I had the pleasure of being a guest on a radio show hosted in part by Elaine Brown. I found her to be intelligent and engaging. This was, of course, a couple of years ago, just before federal agents arrested the Browns for pointing out to all of us the inherent immorality of extorting money from honest folk.., I mean for tax evasion. In addition to being quite a gracious host, she struck me as being extremely intelligent, principled and peaceful. I very much enjoyed speaking with her.
Ms. Brown articulated quite well that she believed herself to be a free person and that she wanted to rid herself of the ties that bind us all to the behemoth known as the federal government. It is well known that she was protesting the way the federal government goes about its business and how their actions demonstrate that those in power have been elevated to the status of masters of the populace. Indeed, if people are not allowed to peacefully withhold their funding and withdraw their consent without fear of retribution, how are they supposed to voice their grievances and concerns in a meaningful way? From election fraud and improprieties, to wars and foreign entanglements, to using the money of the middle classes to bail out the elite and the unwillingness of the Senate to audit the Federal Reserve, time and again the voices of the people have been ignored when they have used the prescribed system set up by the governing bodies and the grievances expressed have not been redressed as supposedly guaranteed by the Constitution of the United States.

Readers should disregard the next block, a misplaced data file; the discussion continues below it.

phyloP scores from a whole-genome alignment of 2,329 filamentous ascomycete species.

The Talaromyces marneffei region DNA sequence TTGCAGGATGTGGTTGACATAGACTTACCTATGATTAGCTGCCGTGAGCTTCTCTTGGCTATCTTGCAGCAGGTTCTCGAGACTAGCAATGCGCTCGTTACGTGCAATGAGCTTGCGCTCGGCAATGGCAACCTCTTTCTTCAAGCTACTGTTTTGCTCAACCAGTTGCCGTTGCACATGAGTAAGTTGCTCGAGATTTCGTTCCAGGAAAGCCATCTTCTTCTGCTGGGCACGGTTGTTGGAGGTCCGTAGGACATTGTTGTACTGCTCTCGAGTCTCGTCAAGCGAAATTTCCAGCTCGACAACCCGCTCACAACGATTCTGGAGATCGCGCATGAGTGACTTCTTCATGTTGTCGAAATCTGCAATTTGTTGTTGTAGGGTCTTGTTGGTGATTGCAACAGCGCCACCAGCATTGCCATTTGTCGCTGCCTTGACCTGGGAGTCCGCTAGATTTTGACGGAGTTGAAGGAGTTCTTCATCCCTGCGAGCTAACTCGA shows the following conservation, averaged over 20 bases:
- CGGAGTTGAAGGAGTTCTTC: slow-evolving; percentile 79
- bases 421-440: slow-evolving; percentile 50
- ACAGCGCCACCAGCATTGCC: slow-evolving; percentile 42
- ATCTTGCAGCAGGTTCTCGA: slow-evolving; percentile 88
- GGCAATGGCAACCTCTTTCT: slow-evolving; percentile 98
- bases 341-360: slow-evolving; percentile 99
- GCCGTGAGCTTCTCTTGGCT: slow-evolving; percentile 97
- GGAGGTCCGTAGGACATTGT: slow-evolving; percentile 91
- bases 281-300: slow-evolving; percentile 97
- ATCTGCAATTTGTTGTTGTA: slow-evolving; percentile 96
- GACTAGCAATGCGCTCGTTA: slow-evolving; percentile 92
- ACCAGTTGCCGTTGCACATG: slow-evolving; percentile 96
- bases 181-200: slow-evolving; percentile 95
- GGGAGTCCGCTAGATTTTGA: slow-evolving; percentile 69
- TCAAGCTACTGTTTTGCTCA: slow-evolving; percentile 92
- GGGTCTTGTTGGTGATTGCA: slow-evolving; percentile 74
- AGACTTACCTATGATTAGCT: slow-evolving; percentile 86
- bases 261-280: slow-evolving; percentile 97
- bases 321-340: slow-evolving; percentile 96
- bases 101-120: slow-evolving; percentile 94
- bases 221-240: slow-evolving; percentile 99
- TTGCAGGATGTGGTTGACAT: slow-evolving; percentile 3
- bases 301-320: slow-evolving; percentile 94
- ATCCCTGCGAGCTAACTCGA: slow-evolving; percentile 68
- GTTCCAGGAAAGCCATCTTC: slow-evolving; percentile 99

In October of 2007 the Browns were kidnapped from their home by federal agents. They then began serving their sentences in federal prisons for crimes they had been convicted of in absentia. These were victimless crimes as no fellow human was physically harmed and nobody’s property was stolen or damaged. Whether or not these so called crimes should even be considered crimes is the subject of much debate, although those in power would like us all to believe that this is not so. The Browns were sentenced to five years in prison because they had the audacity to question the system and attempt to do something about it. But this was not enough for the feds. They had to break the Browns’ spirits and try to squelch the message that the Browns were attempting to send to the masses.